Setting Up a Human Rights Advocacy Group

One of the ways in which you can play your part in protecting human rights is by setting up an advocacy group. If you have the passion for defending human rights, and you are a person of means, there should be nothing to keep you from setting up a human rights advocacy group. And when we talk of being a ‘person of means’ it doesn’t necessarily mean that you have to be a rich oligarch, to be in a position to set up a human rights advocacy group. Even a working class person, with a passion for human rights defense, can still be in a position to set up a human rights advocacy group. You could, for instance, be currently holding a middle level management position at a company like, say, Lowes. As such, when you visit Myloweslife login page, sign in, and view your paystubs, you see modest figures. And you wonder whether those would be of any good in setting up a human rights advocacy group. The answer is in the affirmative: for you only need to have funds to start out. Once you manage to establish a human rights advocacy group, you can subsequently attract grants and other forms of financing, to keep the advocacy work going. The actual steps you need to follow while setting up a human rights advocacy group include:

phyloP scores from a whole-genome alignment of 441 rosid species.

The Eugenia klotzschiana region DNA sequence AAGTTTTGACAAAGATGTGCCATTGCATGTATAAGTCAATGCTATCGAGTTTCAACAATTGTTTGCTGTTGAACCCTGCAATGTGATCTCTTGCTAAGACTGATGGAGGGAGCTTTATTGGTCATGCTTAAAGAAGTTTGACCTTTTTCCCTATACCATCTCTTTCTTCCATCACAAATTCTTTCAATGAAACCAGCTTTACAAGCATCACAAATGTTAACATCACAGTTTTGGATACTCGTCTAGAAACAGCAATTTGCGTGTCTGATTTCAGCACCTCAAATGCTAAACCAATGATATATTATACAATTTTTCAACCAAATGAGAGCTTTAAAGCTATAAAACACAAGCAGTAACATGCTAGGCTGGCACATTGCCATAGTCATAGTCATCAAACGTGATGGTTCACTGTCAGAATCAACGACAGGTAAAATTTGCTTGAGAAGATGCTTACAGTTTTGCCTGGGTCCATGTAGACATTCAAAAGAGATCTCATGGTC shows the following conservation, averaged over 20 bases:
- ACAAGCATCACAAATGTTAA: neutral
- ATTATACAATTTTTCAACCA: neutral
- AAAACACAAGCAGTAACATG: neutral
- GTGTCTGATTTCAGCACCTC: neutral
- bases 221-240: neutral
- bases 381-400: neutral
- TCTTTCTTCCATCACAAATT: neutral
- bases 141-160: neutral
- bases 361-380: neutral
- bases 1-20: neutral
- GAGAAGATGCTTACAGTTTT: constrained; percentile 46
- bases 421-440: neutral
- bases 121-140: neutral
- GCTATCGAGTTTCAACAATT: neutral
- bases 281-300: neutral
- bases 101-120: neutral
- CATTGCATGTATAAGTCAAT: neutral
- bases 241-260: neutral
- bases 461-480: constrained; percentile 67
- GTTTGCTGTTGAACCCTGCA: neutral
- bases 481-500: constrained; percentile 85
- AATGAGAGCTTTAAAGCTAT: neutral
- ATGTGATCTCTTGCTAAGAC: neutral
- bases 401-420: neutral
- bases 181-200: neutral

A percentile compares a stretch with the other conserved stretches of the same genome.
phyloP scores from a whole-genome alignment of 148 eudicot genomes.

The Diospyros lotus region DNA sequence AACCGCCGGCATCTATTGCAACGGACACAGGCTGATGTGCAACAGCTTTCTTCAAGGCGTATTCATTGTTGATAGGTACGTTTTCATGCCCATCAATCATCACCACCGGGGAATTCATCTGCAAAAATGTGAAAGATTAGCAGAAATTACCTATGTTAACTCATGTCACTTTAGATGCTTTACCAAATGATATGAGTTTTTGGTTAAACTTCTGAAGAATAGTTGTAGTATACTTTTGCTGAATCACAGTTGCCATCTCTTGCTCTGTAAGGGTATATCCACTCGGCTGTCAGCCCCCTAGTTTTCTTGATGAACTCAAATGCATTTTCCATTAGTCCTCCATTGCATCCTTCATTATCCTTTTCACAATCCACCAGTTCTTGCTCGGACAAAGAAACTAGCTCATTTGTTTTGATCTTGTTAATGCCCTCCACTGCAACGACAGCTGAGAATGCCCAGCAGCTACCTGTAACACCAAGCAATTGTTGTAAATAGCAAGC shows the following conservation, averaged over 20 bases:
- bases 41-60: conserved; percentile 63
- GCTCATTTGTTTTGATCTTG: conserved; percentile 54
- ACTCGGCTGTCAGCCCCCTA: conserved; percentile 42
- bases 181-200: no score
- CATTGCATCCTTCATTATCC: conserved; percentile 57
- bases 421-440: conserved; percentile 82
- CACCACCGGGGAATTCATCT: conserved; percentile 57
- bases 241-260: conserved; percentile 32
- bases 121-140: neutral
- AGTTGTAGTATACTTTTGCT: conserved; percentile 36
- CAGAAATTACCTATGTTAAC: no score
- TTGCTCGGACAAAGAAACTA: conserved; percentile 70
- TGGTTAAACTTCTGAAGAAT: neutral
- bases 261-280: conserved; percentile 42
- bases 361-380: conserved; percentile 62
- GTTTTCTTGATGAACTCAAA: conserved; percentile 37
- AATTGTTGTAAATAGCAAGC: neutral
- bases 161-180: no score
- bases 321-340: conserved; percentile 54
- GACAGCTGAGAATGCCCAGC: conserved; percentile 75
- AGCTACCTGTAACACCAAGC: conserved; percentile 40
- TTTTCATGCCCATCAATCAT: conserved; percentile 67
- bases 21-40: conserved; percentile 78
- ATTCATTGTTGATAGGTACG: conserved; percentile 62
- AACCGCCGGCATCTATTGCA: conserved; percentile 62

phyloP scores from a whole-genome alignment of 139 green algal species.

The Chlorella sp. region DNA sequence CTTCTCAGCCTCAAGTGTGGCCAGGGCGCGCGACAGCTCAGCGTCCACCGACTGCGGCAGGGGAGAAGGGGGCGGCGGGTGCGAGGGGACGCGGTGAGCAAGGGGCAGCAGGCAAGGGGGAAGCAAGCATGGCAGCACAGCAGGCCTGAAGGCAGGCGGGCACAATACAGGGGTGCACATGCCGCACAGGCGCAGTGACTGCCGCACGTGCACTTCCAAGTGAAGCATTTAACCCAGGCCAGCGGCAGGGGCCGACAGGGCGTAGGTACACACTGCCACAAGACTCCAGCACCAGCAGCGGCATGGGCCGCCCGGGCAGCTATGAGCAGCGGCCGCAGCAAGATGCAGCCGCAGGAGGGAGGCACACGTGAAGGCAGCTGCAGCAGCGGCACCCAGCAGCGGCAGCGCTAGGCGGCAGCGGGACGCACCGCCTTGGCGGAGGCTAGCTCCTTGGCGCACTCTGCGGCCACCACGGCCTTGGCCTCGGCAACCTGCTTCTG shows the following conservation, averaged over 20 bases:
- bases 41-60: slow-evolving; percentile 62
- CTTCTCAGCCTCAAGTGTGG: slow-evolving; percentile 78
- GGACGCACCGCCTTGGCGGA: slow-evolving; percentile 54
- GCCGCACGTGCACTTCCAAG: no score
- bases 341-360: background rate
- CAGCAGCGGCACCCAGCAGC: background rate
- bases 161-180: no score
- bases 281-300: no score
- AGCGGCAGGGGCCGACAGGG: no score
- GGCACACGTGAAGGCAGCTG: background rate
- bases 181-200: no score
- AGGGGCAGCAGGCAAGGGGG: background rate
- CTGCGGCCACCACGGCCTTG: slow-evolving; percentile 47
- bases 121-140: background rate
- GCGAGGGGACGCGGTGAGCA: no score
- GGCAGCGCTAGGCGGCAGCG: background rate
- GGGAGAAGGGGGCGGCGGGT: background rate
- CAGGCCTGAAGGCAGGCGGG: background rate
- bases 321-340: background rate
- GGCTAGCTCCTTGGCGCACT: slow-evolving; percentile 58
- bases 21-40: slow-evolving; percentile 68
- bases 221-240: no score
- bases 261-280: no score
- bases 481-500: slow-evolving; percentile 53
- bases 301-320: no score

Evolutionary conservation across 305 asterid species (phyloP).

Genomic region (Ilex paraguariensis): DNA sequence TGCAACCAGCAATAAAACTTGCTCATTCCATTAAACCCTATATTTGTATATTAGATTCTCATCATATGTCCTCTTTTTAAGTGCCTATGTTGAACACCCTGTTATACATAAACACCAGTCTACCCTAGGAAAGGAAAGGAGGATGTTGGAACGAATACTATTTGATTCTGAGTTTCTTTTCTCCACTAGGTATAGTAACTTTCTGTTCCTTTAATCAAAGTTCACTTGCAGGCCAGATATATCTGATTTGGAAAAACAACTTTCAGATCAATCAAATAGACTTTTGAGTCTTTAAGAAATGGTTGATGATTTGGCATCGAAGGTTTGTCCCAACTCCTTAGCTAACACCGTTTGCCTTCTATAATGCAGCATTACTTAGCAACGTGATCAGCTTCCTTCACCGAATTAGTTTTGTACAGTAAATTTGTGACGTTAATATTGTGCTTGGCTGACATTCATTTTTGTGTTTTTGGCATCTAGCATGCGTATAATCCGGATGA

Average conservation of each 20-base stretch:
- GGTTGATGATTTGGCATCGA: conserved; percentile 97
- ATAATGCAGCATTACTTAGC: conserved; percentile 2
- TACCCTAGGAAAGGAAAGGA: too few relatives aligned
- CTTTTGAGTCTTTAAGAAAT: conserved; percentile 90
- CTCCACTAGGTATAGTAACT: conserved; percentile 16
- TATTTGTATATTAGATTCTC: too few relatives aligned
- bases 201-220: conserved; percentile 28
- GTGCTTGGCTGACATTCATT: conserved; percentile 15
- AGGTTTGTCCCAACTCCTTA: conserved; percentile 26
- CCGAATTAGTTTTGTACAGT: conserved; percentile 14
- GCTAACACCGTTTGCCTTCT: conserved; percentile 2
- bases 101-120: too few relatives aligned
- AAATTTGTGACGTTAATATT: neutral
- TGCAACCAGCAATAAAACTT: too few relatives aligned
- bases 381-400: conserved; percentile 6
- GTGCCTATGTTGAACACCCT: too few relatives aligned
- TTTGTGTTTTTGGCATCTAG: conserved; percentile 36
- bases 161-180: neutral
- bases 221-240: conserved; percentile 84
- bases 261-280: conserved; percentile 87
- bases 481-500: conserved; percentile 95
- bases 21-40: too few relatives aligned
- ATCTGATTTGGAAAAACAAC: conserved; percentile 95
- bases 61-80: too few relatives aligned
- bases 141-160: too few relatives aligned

1. Conceptualizing the advocacy work: this is a question of making decisions, as to the type of advocacy group you are to set up. What exactly will it be working on? Is it to be a local, regional or national advocacy? Such are the critical considerations.
  2. Acquiring premises for the advocacy group: depending on the amount of money available to you, you can rent or buy the premises. But if you have very little money, you can opt to use a room in your house as the advocacy group’s offices (initially at least).
  3. Acquiring equipment for use in advocacy work: to this end, you can opt to buy brand new equipment. Alternatively, you can use the furniture, computers and other stuff you already own to run the advocacy groups activities in the initial days.
  4. Hiring staff for the advocacy group: you may need two cadres of staff – the people who are to undertake the actual advocacy as well as support staff. If you don’t have much money, you can opt to be working with volunteers in the initial days.
  5. Identifying causes to advocate for: now that the human rights advocacy group is fully operational, you’d need to identify causes to advocate for. You can advocate for the issues by way of litigation (taking cases to court). Or you can advocate for the issues by way of simply creating awareness – through media liaisons and other similar means. At yet another level, you can opt to advocate for the issues by way of organizing marches, protests and other related measures.

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